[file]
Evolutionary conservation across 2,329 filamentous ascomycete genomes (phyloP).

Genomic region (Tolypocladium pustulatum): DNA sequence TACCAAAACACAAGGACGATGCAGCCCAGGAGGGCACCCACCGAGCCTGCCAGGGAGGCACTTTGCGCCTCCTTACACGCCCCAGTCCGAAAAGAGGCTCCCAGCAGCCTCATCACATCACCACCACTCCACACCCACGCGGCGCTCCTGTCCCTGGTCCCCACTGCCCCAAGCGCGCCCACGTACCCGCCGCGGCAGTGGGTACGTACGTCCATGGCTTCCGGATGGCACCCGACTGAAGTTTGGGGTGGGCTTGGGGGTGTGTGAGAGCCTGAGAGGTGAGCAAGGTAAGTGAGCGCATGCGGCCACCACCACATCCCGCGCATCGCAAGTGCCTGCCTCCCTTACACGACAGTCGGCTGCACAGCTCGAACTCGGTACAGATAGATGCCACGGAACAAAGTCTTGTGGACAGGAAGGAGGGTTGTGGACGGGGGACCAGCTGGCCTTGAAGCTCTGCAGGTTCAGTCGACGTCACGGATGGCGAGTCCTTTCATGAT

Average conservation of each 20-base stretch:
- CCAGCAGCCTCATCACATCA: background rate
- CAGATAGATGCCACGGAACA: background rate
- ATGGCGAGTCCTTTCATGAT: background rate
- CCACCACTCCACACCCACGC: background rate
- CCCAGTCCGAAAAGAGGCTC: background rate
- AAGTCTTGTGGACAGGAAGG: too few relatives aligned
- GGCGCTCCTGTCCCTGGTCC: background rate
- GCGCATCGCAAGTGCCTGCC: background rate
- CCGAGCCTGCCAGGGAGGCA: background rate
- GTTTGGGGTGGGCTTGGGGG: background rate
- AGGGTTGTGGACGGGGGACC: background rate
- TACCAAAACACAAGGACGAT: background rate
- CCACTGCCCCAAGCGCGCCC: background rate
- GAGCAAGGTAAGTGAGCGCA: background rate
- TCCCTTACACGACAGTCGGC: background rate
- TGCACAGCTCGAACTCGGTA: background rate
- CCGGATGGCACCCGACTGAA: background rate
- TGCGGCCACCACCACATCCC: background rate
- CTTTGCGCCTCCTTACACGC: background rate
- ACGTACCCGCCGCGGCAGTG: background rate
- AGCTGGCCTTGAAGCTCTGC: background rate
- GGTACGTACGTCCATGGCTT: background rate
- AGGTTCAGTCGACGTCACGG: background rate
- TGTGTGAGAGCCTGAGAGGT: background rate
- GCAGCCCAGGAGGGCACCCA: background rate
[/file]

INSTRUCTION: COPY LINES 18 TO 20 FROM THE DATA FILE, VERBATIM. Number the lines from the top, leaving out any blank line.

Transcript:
- TCCCTTACACGACAGTCGGC: background rate
- TGCACAGCTCGAACTCGGTA: background rate
- CCGGATGGCACCCGACTGAA: background rate